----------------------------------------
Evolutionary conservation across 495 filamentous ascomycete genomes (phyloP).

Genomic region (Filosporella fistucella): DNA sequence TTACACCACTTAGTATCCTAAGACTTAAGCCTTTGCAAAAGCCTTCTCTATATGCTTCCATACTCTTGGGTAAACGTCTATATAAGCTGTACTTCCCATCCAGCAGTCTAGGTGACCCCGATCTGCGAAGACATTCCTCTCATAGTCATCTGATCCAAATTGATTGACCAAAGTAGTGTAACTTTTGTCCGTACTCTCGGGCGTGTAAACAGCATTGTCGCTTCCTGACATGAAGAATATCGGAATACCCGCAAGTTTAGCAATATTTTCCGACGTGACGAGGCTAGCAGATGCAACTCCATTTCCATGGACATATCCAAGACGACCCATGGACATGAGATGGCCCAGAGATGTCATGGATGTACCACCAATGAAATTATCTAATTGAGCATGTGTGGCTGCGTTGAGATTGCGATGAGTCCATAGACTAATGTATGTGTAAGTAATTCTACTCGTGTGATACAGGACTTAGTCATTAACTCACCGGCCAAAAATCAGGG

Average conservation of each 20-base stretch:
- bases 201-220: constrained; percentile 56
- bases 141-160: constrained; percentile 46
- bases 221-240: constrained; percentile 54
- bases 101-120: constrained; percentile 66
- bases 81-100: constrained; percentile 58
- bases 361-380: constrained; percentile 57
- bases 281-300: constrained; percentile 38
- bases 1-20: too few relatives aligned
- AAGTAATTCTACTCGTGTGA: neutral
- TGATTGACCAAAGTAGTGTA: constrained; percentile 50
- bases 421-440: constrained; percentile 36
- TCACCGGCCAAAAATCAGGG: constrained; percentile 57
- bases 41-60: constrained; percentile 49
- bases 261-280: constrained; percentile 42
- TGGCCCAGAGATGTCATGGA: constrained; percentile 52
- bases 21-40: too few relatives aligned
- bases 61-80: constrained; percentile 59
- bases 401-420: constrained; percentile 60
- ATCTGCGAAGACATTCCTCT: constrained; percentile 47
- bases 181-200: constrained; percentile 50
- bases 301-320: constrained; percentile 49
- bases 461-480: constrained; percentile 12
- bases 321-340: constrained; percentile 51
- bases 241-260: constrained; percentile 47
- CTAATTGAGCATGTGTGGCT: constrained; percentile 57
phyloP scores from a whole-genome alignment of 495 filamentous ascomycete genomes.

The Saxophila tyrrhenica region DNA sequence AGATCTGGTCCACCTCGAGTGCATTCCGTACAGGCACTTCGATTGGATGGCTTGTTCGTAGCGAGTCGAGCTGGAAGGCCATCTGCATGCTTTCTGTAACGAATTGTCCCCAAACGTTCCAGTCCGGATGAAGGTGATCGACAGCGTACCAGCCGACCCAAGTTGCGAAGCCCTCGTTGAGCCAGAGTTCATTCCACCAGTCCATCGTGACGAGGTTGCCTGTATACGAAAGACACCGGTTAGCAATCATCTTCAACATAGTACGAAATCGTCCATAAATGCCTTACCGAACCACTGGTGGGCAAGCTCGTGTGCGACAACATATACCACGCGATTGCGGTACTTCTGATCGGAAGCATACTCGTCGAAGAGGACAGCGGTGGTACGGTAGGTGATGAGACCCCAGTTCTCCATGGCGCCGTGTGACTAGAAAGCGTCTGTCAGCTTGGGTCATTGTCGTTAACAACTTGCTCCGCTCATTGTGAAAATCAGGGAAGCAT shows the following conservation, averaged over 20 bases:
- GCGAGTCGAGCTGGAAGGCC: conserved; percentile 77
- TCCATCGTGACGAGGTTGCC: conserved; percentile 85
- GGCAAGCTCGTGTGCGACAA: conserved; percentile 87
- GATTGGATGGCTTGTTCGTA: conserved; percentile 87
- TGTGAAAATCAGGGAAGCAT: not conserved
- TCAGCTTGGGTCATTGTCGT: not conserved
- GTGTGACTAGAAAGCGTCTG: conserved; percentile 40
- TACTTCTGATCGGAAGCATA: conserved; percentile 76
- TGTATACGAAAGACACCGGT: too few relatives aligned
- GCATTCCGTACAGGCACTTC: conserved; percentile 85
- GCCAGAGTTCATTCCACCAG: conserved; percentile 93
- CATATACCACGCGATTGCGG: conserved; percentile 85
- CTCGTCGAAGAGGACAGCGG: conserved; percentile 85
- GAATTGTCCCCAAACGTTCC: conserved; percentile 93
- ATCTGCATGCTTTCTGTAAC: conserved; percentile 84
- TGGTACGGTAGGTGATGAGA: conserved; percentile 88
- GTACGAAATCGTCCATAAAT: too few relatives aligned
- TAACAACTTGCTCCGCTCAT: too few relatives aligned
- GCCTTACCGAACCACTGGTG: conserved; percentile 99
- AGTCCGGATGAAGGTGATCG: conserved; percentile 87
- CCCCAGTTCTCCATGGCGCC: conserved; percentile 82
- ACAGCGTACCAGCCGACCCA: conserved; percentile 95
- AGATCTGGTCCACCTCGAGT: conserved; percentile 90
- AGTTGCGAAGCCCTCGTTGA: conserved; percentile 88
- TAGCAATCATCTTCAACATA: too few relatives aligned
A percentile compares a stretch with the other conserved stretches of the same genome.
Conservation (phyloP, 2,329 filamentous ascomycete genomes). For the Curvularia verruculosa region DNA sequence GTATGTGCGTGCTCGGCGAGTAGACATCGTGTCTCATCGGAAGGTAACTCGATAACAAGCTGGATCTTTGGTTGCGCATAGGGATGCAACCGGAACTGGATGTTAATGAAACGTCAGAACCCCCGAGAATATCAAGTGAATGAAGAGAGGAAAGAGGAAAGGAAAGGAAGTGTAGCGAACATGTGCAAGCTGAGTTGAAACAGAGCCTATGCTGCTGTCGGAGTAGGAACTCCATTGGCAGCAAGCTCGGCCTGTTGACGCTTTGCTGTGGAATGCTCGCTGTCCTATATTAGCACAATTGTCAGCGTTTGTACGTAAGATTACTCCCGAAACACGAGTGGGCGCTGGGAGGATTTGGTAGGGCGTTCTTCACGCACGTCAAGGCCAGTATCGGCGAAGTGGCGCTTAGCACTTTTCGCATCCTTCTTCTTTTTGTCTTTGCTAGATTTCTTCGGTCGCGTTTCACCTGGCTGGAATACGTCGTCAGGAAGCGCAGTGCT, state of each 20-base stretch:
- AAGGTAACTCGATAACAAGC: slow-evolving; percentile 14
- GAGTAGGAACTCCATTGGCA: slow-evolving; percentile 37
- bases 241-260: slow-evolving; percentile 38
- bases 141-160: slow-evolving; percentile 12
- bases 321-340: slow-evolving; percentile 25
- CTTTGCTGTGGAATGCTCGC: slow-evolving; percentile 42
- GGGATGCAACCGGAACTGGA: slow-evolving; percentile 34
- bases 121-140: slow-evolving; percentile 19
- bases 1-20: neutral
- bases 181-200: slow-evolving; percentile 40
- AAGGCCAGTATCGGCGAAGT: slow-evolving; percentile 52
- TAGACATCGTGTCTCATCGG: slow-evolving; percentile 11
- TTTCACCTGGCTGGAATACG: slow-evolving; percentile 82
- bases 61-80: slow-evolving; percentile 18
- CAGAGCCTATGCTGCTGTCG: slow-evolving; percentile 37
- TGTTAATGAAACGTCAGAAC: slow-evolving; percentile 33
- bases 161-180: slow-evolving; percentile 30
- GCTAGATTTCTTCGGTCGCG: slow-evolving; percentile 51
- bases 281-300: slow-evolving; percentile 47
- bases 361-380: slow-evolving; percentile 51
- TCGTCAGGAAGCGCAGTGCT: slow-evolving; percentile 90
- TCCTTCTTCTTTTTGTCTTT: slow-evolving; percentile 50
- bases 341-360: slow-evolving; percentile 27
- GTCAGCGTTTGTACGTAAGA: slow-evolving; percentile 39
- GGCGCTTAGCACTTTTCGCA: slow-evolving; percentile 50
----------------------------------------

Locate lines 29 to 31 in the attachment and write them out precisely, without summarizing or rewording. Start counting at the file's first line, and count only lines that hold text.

phyloP scores from a whole-genome alignment of 495 filamentous ascomycete genomes.

The Saxophila tyrrhenica region DNA sequence AGATCTGGTCCACCTCGAGTGCATTCCGTACAGGCACTTCGATTGGATGGCTTGTTCGTAGCGAGTCGAGCTGGAAGGCCATCTGCATGCTTTCTGTAACGAATTGTCCCCAAACGTTCCAGTCCGGATGAAGGTGATCGACAGCGTACCAGCCGACCCAAGTTGCGAAGCCCTCGTTGAGCCAGAGTTCATTCCACCAGTCCATCGTGACGAGGTTGCCTGTATACGAAAGACACCGGTTAGCAATCATCTTCAACATAGTACGAAATCGTCCATAAATGCCTTACCGAACCACTGGTGGGCAAGCTCGTGTGCGACAACATATACCACGCGATTGCGGTACTTCTGATCGGAAGCATACTCGTCGAAGAGGACAGCGGTGGTACGGTAGGTGATGAGACCCCAGTTCTCCATGGCGCCGTGTGACTAGAAAGCGTCTGTCAGCTTGGGTCATTGTCGTTAACAACTTGCTCCGCTCATTGTGAAAATCAGGGAAGCAT shows the following conservation, averaged over 20 bases:
- GCGAGTCGAGCTGGAAGGCC: conserved; percentile 77